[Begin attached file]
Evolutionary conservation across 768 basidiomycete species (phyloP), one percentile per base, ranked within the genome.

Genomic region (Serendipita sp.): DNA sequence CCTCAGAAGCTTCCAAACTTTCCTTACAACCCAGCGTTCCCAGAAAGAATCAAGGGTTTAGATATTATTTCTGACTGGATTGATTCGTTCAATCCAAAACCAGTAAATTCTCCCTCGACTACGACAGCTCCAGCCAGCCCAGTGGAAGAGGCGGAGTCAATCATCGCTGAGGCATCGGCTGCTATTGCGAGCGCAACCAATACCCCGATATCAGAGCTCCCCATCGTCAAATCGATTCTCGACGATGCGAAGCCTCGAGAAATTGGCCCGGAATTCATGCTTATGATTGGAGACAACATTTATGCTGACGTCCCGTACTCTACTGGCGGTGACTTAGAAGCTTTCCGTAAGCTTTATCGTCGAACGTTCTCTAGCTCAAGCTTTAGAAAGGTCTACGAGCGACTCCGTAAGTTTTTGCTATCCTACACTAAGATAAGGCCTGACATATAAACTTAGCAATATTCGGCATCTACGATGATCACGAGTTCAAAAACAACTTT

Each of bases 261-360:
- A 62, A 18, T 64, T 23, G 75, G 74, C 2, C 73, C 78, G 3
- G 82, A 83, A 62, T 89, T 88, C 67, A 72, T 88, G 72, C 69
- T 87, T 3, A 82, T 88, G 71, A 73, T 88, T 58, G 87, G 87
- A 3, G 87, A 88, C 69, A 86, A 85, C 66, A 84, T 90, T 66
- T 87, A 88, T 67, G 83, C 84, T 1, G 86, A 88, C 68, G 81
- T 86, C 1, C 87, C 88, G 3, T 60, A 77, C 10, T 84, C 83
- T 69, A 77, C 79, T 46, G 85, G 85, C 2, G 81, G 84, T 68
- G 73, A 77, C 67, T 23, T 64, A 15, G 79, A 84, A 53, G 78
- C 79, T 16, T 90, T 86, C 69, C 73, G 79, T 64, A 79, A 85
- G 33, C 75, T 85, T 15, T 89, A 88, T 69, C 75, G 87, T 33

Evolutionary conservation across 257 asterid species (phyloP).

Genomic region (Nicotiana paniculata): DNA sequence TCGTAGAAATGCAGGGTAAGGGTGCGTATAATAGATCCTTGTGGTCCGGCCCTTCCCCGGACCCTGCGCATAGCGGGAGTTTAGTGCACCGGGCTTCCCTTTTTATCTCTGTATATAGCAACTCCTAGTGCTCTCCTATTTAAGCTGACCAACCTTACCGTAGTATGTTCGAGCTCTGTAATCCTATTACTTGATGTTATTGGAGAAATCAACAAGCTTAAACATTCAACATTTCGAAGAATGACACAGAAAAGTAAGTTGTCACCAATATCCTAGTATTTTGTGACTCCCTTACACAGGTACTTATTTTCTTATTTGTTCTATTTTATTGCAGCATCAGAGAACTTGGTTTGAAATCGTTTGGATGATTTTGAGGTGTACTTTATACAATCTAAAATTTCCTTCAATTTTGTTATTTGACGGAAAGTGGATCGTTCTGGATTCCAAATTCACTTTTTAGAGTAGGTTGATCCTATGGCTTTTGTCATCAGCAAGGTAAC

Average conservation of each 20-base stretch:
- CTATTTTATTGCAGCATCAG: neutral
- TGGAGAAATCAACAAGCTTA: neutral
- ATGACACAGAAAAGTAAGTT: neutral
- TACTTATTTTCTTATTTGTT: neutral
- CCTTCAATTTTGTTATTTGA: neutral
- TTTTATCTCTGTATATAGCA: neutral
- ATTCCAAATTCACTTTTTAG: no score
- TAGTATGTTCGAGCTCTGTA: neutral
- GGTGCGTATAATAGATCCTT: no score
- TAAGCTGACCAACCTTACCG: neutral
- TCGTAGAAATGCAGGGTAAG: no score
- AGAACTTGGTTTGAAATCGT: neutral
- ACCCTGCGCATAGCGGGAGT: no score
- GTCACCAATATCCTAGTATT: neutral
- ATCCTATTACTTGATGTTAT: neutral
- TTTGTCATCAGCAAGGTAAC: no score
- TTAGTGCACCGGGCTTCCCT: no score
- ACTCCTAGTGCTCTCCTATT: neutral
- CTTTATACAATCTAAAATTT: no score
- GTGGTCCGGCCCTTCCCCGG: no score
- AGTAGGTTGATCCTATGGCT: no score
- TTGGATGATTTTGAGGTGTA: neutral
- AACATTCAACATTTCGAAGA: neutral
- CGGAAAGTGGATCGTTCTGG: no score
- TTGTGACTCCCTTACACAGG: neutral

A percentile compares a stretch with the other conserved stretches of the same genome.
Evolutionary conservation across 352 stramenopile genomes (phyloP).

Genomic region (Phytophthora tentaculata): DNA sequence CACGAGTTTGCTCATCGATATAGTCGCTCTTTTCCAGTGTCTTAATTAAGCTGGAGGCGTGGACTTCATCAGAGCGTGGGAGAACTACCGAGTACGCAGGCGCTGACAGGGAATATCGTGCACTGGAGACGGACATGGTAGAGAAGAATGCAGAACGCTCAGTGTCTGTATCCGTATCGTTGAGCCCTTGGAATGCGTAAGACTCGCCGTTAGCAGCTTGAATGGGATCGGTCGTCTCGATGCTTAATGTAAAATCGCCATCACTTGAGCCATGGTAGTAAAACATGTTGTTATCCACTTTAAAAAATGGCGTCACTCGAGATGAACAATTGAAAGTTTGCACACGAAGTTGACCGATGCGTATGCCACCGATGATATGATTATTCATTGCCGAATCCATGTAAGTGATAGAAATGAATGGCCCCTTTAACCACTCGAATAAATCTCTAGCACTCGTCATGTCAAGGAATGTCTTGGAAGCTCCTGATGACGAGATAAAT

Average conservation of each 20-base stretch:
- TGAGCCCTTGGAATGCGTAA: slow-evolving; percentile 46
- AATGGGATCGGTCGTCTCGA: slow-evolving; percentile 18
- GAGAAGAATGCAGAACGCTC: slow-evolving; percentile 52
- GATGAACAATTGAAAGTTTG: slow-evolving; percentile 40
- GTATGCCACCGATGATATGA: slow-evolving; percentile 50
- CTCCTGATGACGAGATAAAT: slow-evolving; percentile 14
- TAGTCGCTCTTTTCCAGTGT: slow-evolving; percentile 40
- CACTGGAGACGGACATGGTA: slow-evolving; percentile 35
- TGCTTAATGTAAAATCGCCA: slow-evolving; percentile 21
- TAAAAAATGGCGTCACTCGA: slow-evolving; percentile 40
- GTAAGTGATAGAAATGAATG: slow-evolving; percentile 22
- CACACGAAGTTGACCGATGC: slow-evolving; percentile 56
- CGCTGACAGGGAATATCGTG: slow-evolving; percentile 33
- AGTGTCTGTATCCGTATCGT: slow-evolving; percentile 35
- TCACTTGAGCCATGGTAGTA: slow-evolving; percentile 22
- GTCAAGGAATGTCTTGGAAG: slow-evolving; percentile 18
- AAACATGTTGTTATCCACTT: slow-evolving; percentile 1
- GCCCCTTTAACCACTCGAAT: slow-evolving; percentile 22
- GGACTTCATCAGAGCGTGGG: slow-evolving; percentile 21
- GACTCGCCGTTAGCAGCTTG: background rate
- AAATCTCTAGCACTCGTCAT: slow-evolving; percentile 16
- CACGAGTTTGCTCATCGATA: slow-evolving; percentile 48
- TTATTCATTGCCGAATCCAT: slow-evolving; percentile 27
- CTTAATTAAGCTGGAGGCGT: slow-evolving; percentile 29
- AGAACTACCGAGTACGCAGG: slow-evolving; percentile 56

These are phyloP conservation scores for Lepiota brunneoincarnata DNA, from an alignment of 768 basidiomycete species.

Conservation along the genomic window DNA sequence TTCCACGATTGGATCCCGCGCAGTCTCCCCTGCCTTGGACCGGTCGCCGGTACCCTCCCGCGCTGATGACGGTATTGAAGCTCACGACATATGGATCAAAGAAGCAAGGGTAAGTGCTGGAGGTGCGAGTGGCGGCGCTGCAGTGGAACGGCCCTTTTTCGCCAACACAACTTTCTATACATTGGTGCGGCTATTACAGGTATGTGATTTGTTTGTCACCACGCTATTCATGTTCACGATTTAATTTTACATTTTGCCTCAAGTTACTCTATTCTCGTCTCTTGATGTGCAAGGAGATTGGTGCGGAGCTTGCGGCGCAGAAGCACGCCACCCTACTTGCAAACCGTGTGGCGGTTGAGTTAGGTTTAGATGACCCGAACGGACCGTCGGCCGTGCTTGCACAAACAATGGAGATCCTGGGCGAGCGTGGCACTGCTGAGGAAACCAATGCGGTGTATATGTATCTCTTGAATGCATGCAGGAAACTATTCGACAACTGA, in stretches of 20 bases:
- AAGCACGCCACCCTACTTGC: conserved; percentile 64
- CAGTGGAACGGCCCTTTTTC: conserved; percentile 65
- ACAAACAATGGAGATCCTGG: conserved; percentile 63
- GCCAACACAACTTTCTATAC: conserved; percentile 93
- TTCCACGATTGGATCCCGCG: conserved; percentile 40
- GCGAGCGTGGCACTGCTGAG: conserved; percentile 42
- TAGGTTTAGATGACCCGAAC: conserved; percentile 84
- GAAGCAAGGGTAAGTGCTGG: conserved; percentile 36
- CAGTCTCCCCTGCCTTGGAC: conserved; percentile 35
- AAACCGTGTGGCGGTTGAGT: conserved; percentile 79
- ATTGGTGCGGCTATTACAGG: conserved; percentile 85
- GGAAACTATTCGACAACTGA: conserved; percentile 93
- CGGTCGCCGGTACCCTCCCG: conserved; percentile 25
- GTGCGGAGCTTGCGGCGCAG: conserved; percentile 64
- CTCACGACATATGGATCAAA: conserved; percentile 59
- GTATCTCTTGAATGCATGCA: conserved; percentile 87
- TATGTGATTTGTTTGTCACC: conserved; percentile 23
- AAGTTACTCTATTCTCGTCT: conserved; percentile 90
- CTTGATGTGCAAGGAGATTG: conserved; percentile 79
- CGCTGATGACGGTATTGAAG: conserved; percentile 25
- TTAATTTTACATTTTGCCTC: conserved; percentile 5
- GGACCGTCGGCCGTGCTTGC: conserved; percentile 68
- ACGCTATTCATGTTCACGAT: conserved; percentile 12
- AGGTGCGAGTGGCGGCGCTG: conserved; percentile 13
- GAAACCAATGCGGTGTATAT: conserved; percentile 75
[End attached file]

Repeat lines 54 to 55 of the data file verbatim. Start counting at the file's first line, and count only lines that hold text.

- TGCTTAATGTAAAATCGCCA: slow-evolving; percentile 21
- TAAAAAATGGCGTCACTCGA: slow-evolving; percentile 40